I think I’m going to get booted out of my family for not letting go of this recent battle.
Me vs. the Turon (banana lumpia. Lumpia = Filipino eggroll. Instead of the savory filling, the Turon is filled with fresh banana coated in white sugar, and brown sugar).
At every opportunity, I’ve been inserting this beauty for dessert.
Superbowl? Turon for dessert!
Chinese food theme night? Turon for dessert!
Oh, you all want to order Thai food dinner? Sounds good! I’ll make the dessert: turon!
Let me begin.. this past holiday season, we decided to spend it with family in Hawaii—in particular, Oahu. Whenever my family and I vacation, I always make sure that we try something new—in particular, new to eat. That’s the golden rule for going on vacation, right? Whatever it may be that we eat, I always become inspired to recreate it when I get back home. For me, it was my fundamental cultivation rule: to teach my children how to behave in restaurants, and to always eat something they’ve never eaten before.
However, the recent situation calls for that saying “something old is new again.” I again found this Filipino dessert that I grew up eating. No, I did not take my family on a halo-halo quest like I did with my sister Jackie when we met up in San Diego for a quick vacation. Instead, the discovery was all accidental.
My husband’s cousin Mandi’s boyfriend (yes, I completely just did one of those numbers) bought a huge tray of turon to the Christmas Eve family get together. It was simple, the banana was encased in the lumpia wrapper and smothered in glistening sugary caramel. When you bite into it, you immediately get the layers of texture: the crunchiness of the caramel and the crisp wrapper, and then softness of the sweet banana.
So, let me do a comparison of explanation here—there was a scene in the Disney movie Ratatouille where the food critic sits at the restaurant and he has no knowledge that the food that he was about to serve and critic was created by an adorable rat chef. The food critic orders, of course, a dish of ratatouille (vegetables sliced and baked in a tomato sauce seasoned with herbs de provence). This is a dish considered to be a poor man’s countryside dish, but when executed to perfection—it is something of a wonder. When the plate of ratatouille arrives at the food critic’s table, he takes a bite and is triggered with a montage of memories of him as a child eating his mother’s ratatouille in the kitchen. He was mesmerized.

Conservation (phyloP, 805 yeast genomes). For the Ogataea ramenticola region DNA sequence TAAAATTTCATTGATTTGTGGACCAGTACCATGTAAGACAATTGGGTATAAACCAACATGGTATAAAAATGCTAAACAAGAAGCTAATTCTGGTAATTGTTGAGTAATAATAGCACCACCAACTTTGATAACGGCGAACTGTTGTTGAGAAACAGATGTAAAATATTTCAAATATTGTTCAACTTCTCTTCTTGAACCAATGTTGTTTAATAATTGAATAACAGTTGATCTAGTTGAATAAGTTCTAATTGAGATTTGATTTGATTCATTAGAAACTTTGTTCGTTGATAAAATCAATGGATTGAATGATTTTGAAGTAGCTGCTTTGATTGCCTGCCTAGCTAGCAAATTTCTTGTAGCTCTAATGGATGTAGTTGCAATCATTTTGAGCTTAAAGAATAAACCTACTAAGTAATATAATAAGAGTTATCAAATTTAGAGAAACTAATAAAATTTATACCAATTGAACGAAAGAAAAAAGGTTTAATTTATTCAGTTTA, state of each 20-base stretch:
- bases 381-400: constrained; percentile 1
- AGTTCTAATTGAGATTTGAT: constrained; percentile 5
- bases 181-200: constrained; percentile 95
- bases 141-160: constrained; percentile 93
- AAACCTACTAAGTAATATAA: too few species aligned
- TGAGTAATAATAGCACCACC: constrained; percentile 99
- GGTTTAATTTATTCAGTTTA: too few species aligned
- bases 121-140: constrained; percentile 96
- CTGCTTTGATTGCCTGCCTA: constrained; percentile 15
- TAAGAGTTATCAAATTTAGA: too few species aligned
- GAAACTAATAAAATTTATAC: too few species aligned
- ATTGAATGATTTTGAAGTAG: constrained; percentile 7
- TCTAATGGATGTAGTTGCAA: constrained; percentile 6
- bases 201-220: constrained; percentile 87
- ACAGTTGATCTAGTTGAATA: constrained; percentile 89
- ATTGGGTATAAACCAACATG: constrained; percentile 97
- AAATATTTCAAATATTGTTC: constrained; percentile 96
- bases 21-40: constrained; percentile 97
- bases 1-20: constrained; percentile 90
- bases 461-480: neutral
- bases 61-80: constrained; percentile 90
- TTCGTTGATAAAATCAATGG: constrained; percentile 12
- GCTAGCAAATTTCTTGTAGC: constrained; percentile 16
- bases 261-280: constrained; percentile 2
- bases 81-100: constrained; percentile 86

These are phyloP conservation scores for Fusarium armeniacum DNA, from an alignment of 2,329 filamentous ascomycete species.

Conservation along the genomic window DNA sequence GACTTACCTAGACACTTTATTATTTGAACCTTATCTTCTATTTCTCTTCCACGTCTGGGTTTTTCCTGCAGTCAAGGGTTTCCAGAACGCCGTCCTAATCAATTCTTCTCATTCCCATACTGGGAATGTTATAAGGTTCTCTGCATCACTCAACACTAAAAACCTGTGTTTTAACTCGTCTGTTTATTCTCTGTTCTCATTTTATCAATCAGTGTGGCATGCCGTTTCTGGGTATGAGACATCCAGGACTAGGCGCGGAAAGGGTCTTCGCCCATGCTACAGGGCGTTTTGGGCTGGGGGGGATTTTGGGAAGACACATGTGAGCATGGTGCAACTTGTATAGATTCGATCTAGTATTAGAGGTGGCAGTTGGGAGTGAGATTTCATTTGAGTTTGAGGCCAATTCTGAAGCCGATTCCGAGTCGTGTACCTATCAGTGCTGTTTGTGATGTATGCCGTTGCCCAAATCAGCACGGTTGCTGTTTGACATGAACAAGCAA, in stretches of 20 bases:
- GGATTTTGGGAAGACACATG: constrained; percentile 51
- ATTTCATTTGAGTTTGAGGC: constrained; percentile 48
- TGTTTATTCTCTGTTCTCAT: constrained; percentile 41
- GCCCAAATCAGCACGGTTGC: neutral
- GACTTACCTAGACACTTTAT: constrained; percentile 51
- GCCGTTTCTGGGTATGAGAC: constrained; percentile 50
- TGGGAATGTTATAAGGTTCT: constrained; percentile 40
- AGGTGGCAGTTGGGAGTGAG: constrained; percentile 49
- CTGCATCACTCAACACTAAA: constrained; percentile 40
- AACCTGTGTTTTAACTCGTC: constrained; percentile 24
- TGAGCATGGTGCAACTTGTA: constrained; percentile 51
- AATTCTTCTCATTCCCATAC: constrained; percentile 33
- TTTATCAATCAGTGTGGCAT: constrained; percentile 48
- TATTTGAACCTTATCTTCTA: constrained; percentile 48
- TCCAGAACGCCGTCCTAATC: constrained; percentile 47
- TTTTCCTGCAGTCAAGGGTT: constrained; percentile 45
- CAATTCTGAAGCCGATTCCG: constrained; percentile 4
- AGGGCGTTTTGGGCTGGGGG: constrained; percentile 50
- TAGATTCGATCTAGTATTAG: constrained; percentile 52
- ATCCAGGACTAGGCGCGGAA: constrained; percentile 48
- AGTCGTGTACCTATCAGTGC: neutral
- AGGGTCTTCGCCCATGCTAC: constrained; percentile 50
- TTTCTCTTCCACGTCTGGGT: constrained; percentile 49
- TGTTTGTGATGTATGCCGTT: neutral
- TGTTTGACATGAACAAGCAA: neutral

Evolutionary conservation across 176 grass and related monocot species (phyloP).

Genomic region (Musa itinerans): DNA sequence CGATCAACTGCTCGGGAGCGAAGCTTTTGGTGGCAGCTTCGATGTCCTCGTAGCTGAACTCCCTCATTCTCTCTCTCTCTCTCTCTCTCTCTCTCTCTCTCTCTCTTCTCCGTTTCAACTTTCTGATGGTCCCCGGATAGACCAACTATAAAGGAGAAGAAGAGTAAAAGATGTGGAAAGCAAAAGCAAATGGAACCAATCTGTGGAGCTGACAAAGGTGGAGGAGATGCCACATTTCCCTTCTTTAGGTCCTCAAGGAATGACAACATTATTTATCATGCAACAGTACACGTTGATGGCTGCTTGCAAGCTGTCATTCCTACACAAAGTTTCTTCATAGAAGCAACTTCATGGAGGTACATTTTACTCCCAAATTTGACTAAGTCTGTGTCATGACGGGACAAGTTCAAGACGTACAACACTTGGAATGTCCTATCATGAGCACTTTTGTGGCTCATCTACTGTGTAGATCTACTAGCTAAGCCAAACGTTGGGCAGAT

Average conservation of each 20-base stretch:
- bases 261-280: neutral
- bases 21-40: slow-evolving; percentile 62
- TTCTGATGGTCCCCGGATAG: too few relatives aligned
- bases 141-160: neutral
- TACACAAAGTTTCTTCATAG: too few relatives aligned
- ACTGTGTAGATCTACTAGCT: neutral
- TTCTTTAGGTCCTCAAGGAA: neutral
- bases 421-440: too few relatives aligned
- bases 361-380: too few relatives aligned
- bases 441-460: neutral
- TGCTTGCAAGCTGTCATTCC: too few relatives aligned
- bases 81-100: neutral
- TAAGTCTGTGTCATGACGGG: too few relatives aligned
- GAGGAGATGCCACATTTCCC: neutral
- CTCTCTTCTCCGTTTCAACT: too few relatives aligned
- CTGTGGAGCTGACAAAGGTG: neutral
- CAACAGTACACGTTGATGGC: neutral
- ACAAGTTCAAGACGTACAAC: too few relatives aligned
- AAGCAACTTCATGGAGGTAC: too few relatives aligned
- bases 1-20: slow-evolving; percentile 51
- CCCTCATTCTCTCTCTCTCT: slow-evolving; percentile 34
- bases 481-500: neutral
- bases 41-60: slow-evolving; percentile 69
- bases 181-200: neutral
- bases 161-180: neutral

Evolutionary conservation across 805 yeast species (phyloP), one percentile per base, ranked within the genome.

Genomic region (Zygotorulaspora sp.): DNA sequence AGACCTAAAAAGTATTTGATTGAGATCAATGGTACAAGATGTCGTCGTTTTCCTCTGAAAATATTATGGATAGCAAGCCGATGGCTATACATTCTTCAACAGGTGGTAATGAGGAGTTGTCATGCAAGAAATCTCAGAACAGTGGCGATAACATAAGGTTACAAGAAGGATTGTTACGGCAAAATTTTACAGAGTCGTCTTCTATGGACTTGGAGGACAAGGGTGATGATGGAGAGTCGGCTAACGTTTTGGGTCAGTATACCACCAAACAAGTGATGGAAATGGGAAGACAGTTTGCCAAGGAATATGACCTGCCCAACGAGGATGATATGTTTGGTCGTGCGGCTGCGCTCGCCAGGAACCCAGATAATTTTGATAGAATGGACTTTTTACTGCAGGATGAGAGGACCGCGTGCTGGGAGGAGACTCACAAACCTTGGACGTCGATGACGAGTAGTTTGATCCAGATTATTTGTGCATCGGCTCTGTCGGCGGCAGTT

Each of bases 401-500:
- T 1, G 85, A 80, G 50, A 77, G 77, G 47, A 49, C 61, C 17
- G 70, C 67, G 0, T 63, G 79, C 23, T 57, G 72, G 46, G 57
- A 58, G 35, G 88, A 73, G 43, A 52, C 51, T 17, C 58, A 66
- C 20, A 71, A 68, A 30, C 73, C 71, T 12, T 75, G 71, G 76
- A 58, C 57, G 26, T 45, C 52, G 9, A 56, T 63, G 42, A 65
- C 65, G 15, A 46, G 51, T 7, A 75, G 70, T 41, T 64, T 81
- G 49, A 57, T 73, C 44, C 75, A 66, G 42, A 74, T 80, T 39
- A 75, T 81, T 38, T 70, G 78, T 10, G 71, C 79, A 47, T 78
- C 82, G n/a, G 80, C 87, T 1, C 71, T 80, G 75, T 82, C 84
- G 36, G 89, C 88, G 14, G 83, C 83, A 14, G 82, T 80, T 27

That is exactly how I felt when I took a bite of that damn turon. But, unlike the food critic who was immediately inspired to write about the dish, I was inspired to recreate it when I get back home.
But, I had to do a bit of intel.
I asked all the Aunties if they knew who made the turon, and if anyone had a recipe. Of course, when you ask a group of Filipino women questions, you get a million variations. They told me Mandi’s boyfriend is always bringing a tray of them, and that his aunt made them. Then, Mandi explained that he purchased them from a restaurant or had someone made them.
No one was going to give me the recipe–although some of the Aunties were telling me the kind of bananas to use.
Auntie Charlene, “you have to use apple bananas, yes, yes. That’s the best kine. Really ono!”
My mother in-law, “Jen, you have to make sure the banana is just right or it will get soggy, and don’t put too much sugar. And, I don’t like that caramel stuff outside of it.”
Auntie Antonette (aka the crazy Aunt), “pick a banana shape like a pee-pee. That’s the best kine.”
Yep, so much for intel.
As soon as we returned to Alaska, I began my quest. The first attempt was amazing. However, I noticed a problem–the turon needed to be consumed the same day because the next day, it went limp (forgive the phallic reference here). But that didn’t happen to the turon made under the Hawaiian sun and air. I vividly recall how my husband took some with him back to our hotel room and left it in the oven overnight, and it was still crisp with caramel shards coating it. I know because I ate all of it and didn’t leave him any.
I’ve attempted 10+ times since, and not only do they go soft the next day (whether I stick them in the fridge, or leave them on the counter) but they also had a tendency to absorb other flavors not true to its original form.
One time I made a mistake of placing the platter of turon next to a wrapped purple onion. I tasted it the next day and almost coughed up a lung.
So, yes–this battle is ongoing.
I’m going to perfect this.
I am going to be triumphant regardless of the protest at home to stop making them.
Here’s an easy recipe found on good all All Recipes because all the other recipes seemed a bit complicated–maybe that’s why my turons die the next day.
Banana Lumpia: Turon
Oil for deep frying
1/4 cup brown sugar, or as needed (note: I also used 1/4 cup of white sugar)
6 large bananas, halved crosswise and then lengthwise
24 lumpia wrappers, defrosted
1 tablespoon water, or as needed
Heat oil in a deep-fryer or large saucepan to 350 degrees F (175 degrees C).
Place brown sugar in a shallow bowl. Roll each banana quarter in the brown sugar until coated. Wrap a lumpia wrapper around each coated banana, sealing the last edge to the roll using a spoon or your finger dipped in water.
Repeat with the remaining bananas and wrappers.
Working in batches, fry lumpia in the hot oil until golden brown, about 5 minutes. Transfer cooked lumpia to a paper towel-lined plate using a slotted spoon. Some sugar may leak out the sides of the lumpia while cooling.